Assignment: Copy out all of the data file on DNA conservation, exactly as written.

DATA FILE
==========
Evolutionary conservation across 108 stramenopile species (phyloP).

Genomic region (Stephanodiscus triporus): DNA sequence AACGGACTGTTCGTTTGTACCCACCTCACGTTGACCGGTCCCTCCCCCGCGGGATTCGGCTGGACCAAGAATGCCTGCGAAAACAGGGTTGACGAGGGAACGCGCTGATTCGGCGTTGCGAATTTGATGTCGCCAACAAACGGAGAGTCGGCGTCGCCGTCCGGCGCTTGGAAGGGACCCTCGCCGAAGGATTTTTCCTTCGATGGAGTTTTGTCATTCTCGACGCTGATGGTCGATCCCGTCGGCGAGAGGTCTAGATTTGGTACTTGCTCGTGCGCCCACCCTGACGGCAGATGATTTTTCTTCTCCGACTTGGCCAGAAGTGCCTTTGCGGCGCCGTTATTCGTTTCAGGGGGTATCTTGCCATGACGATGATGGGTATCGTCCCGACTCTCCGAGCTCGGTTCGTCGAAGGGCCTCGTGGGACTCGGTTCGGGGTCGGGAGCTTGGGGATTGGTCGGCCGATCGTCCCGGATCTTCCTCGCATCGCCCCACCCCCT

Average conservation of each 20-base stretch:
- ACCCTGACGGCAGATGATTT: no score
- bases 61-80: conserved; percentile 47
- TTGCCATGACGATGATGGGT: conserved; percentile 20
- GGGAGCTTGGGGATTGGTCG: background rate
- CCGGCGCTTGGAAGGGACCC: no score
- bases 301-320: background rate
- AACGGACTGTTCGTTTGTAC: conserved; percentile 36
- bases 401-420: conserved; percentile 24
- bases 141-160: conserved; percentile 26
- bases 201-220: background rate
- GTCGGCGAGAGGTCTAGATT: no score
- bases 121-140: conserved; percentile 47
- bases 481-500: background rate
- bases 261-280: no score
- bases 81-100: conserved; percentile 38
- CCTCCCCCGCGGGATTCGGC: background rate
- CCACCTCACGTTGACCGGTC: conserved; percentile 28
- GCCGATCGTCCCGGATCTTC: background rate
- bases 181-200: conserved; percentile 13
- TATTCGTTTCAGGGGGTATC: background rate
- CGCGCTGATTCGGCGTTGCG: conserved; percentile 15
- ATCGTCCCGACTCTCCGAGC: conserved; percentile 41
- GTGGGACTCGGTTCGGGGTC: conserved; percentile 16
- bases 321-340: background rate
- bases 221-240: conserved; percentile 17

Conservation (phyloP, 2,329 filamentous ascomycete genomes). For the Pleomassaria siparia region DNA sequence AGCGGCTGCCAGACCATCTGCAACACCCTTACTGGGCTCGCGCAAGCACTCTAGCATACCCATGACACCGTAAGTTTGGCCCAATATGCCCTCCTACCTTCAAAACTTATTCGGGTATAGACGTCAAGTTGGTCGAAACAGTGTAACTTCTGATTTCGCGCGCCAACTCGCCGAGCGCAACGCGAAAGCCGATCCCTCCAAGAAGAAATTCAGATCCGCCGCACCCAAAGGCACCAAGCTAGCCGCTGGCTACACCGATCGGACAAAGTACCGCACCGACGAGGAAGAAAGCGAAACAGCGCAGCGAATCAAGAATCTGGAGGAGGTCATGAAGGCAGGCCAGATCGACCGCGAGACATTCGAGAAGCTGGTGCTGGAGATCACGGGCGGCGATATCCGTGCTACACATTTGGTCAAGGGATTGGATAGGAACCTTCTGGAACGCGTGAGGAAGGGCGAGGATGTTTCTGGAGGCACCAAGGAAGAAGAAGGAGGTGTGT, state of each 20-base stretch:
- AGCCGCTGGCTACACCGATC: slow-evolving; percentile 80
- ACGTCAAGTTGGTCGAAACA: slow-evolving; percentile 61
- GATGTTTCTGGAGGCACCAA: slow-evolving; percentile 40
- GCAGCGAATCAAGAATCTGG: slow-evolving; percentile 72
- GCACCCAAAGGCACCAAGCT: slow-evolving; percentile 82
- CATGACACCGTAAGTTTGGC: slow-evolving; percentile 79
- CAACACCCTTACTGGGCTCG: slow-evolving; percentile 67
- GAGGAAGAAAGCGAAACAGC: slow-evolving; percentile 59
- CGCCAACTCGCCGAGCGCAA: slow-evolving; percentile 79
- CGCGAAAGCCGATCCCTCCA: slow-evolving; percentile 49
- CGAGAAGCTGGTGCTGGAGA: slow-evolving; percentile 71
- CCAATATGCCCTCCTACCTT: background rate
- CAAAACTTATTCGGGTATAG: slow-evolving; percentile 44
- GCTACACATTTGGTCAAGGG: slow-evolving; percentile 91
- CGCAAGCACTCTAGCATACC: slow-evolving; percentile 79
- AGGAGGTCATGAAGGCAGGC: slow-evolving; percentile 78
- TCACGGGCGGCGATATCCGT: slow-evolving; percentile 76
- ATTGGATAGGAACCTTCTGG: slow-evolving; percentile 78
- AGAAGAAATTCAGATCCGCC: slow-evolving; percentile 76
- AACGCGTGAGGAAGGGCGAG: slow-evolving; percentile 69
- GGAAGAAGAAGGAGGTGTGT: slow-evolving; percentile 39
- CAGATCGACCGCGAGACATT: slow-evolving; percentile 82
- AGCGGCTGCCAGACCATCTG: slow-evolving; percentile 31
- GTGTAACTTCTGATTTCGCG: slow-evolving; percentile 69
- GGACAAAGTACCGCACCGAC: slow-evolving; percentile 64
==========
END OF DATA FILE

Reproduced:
Evolutionary conservation across 108 stramenopile species (phyloP).

Genomic region (Stephanodiscus triporus): DNA sequence AACGGACTGTTCGTTTGTACCCACCTCACGTTGACCGGTCCCTCCCCCGCGGGATTCGGCTGGACCAAGAATGCCTGCGAAAACAGGGTTGACGAGGGAACGCGCTGATTCGGCGTTGCGAATTTGATGTCGCCAACAAACGGAGAGTCGGCGTCGCCGTCCGGCGCTTGGAAGGGACCCTCGCCGAAGGATTTTTCCTTCGATGGAGTTTTGTCATTCTCGACGCTGATGGTCGATCCCGTCGGCGAGAGGTCTAGATTTGGTACTTGCTCGTGCGCCCACCCTGACGGCAGATGATTTTTCTTCTCCGACTTGGCCAGAAGTGCCTTTGCGGCGCCGTTATTCGTTTCAGGGGGTATCTTGCCATGACGATGATGGGTATCGTCCCGACTCTCCGAGCTCGGTTCGTCGAAGGGCCTCGTGGGACTCGGTTCGGGGTCGGGAGCTTGGGGATTGGTCGGCCGATCGTCCCGGATCTTCCTCGCATCGCCCCACCCCCT

Average conservation of each 20-base stretch:
- ACCCTGACGGCAGATGATTT: no score
- bases 61-80: conserved; percentile 47
- TTGCCATGACGATGATGGGT: conserved; percentile 20
- GGGAGCTTGGGGATTGGTCG: background rate
- CCGGCGCTTGGAAGGGACCC: no score
- bases 301-320: background rate
- AACGGACTGTTCGTTTGTAC: conserved; percentile 36
- bases 401-420: conserved; percentile 24
- bases 141-160: conserved; percentile 26
- bases 201-220: background rate
- GTCGGCGAGAGGTCTAGATT: no score
- bases 121-140: conserved; percentile 47
- bases 481-500: background rate
- bases 261-280: no score
- bases 81-100: conserved; percentile 38
- CCTCCCCCGCGGGATTCGGC: background rate
- CCACCTCACGTTGACCGGTC: conserved; percentile 28
- GCCGATCGTCCCGGATCTTC: background rate
- bases 181-200: conserved; percentile 13
- TATTCGTTTCAGGGGGTATC: background rate
- CGCGCTGATTCGGCGTTGCG: conserved; percentile 15
- ATCGTCCCGACTCTCCGAGC: conserved; percentile 41
- GTGGGACTCGGTTCGGGGTC: conserved; percentile 16
- bases 321-340: background rate
- bases 221-240: conserved; percentile 17

Conservation (phyloP, 2,329 filamentous ascomycete genomes). For the Pleomassaria siparia region DNA sequence AGCGGCTGCCAGACCATCTGCAACACCCTTACTGGGCTCGCGCAAGCACTCTAGCATACCCATGACACCGTAAGTTTGGCCCAATATGCCCTCCTACCTTCAAAACTTATTCGGGTATAGACGTCAAGTTGGTCGAAACAGTGTAACTTCTGATTTCGCGCGCCAACTCGCCGAGCGCAACGCGAAAGCCGATCCCTCCAAGAAGAAATTCAGATCCGCCGCACCCAAAGGCACCAAGCTAGCCGCTGGCTACACCGATCGGACAAAGTACCGCACCGACGAGGAAGAAAGCGAAACAGCGCAGCGAATCAAGAATCTGGAGGAGGTCATGAAGGCAGGCCAGATCGACCGCGAGACATTCGAGAAGCTGGTGCTGGAGATCACGGGCGGCGATATCCGTGCTACACATTTGGTCAAGGGATTGGATAGGAACCTTCTGGAACGCGTGAGGAAGGGCGAGGATGTTTCTGGAGGCACCAAGGAAGAAGAAGGAGGTGTGT, state of each 20-base stretch:
- AGCCGCTGGCTACACCGATC: slow-evolving; percentile 80
- ACGTCAAGTTGGTCGAAACA: slow-evolving; percentile 61
- GATGTTTCTGGAGGCACCAA: slow-evolving; percentile 40
- GCAGCGAATCAAGAATCTGG: slow-evolving; percentile 72
- GCACCCAAAGGCACCAAGCT: slow-evolving; percentile 82
- CATGACACCGTAAGTTTGGC: slow-evolving; percentile 79
- CAACACCCTTACTGGGCTCG: slow-evolving; percentile 67
- GAGGAAGAAAGCGAAACAGC: slow-evolving; percentile 59
- CGCCAACTCGCCGAGCGCAA: slow-evolving; percentile 79
- CGCGAAAGCCGATCCCTCCA: slow-evolving; percentile 49
- CGAGAAGCTGGTGCTGGAGA: slow-evolving; percentile 71
- CCAATATGCCCTCCTACCTT: background rate
- CAAAACTTATTCGGGTATAG: slow-evolving; percentile 44
- GCTACACATTTGGTCAAGGG: slow-evolving; percentile 91
- CGCAAGCACTCTAGCATACC: slow-evolving; percentile 79
- AGGAGGTCATGAAGGCAGGC: slow-evolving; percentile 78
- TCACGGGCGGCGATATCCGT: slow-evolving; percentile 76
- ATTGGATAGGAACCTTCTGG: slow-evolving; percentile 78
- AGAAGAAATTCAGATCCGCC: slow-evolving; percentile 76
- AACGCGTGAGGAAGGGCGAG: slow-evolving; percentile 69
- GGAAGAAGAAGGAGGTGTGT: slow-evolving; percentile 39
- CAGATCGACCGCGAGACATT: slow-evolving; percentile 82
- AGCGGCTGCCAGACCATCTG: slow-evolving; percentile 31
- GTGTAACTTCTGATTTCGCG: slow-evolving; percentile 69
- GGACAAAGTACCGCACCGAC: slow-evolving; percentile 64